Reports Shed Light on Dangers of New MS Drug
Susceptibility to brain infection might be caught in patients in future
THURSDAY, June 9, 2005 (HealthDay News) -- Detailed reports shed new light on why three patients who were treated with the biologic drug Tysabri for either multiple sclerosis or Crohn's disease developed severe brain infections.
In three scientific briefs and two editorials released Thursday by the New England Journal of Medicine, the specifics of each case are laid out and analyzed by experts in the field. The journal released the package early after a possible fourth case was reported last week. Two of the first three patients have died.
"This is the first time we've had a peer-reviewed report of the information provided by the company to the public," said Dr. John R. Richert, vice president for research and clinical programs for the Multiple Sclerosis Society. "It is the first time we have been able to peruse details of the cases."
Although the news of the infections first came as a blow to those in the MS community, Richert noted that some of the details in these case reports leave open the possibility that Tysabri might one day return to the market if screening methods are found to detect which patients might be susceptible to the brain infection.
In November 2004, natalizumab (Tysabri) was approved for the treatment of multiple sclerosis (MS) and Crohn's disease, both conditions in which the body's immune system attacks it own tissue. But last February, Elan Corp. and Biogen Idec Inc., which marketed the drug, voluntarily withdrew it after reports that three patients taking it had developed progressive multifocal leukoencephalopathy (PML), a degenerative brain infection that often is fatal.
The journal reports provide "two major pieces of information we have not had before," Richert said. "One is that in one case, when they looked at blood samples that were serially obtained during the trial [of the drug], the JC virus that causes PML was detected in the blood serum before the onset of symptoms. That raises the possibility that diagnosis of this infection may be possible much earlier than we have thought in people at risk."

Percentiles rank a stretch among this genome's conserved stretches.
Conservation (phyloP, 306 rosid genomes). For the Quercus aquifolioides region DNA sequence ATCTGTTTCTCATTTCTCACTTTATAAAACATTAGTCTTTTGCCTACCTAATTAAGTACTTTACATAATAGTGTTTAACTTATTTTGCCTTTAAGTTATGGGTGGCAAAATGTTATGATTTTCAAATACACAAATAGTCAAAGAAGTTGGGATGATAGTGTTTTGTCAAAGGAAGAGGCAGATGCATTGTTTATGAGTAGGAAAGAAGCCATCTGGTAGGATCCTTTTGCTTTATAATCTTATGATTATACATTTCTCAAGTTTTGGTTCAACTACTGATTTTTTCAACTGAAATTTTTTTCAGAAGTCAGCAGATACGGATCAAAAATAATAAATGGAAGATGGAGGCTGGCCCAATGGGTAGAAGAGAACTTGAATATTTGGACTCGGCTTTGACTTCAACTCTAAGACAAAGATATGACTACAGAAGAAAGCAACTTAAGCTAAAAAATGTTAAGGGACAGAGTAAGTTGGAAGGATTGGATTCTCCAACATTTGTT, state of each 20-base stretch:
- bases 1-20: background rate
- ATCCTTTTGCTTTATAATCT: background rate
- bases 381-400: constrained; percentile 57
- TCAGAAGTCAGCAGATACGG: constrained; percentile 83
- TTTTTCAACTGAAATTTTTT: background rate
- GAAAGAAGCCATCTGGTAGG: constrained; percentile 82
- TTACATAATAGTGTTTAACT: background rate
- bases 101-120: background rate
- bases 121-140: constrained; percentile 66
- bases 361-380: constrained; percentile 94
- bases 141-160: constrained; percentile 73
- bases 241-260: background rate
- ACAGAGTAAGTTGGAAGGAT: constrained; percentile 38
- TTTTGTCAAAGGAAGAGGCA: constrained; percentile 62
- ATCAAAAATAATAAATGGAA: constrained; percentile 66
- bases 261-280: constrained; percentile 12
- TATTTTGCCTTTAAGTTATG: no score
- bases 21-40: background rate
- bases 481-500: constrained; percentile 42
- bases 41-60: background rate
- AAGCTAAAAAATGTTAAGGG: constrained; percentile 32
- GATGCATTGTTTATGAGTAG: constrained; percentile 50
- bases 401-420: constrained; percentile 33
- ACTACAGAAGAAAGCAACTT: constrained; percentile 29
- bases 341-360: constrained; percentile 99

The second fact reported in the journal is that "one of the patients who was very, very ill from PML survived and experienced a significant recovery of neurological function," Richert said. "That person does have some significant neurological defects, but has experienced significant improvement. Until this time, we really weren't certain whether PML would be uniformly fatal or whether by stopping the drug and instituting appropriate antiviral therapy we could prevent death and effect clinical improvement."
But it will be a long time, if ever, before Tysabri is allowed back on the market, Richert acknowledged. One unresolved issue is whether the fourth patient who took the drug actually developed PML, since it is a difficult infection to diagnose accurately.
"That fourth case is up in the air," Richert said. "The question of whether that person had PML is still being evaluated."
The first reports of PML in people taking the drug "were certainly a setback," Richert said. "But the information that is newly available with these new reports is actually more encouraging news. There is still a reasonable possibility that Tysabri will eventually be approved for coming back on the market."
That possibility would be welcomed by those with either MS or Crohn's disease. FDA approval was given after carefully controlled studies showed the drug slowed progression of the conditions as no other medication had been able to do.
However, there is a strong cautionary note in the reports, said Dr. Igor J. Koralnik, an associate professor of neurology at Harvard Medical School, and co-author of one of the accompanying editorials.
Tysabri is a monoclonal antibody, engineered to attach itself to white blood cells called lymphocytes and prevent them from entering the brain, where they do the damage that causes the disabling symptoms of MS.
That same approach is being used by biomedical researchers to attack a number of other conditions, some rare but also some as widespread as asthma, Koralnik said, and so "we need to learn from this unexpected tragedy and try to get enough information to prevent it from happening again by understanding the mechanisms and monitoring for this feature."
As his editorial states, the case reports "force us to reconsider the potential risks associated with inhibition of lymphocyte trafficking. Bad things may happen when rescuers are turned back at the gates."
A detailed account of multiple sclerosis and Tysabri is available from the FDA.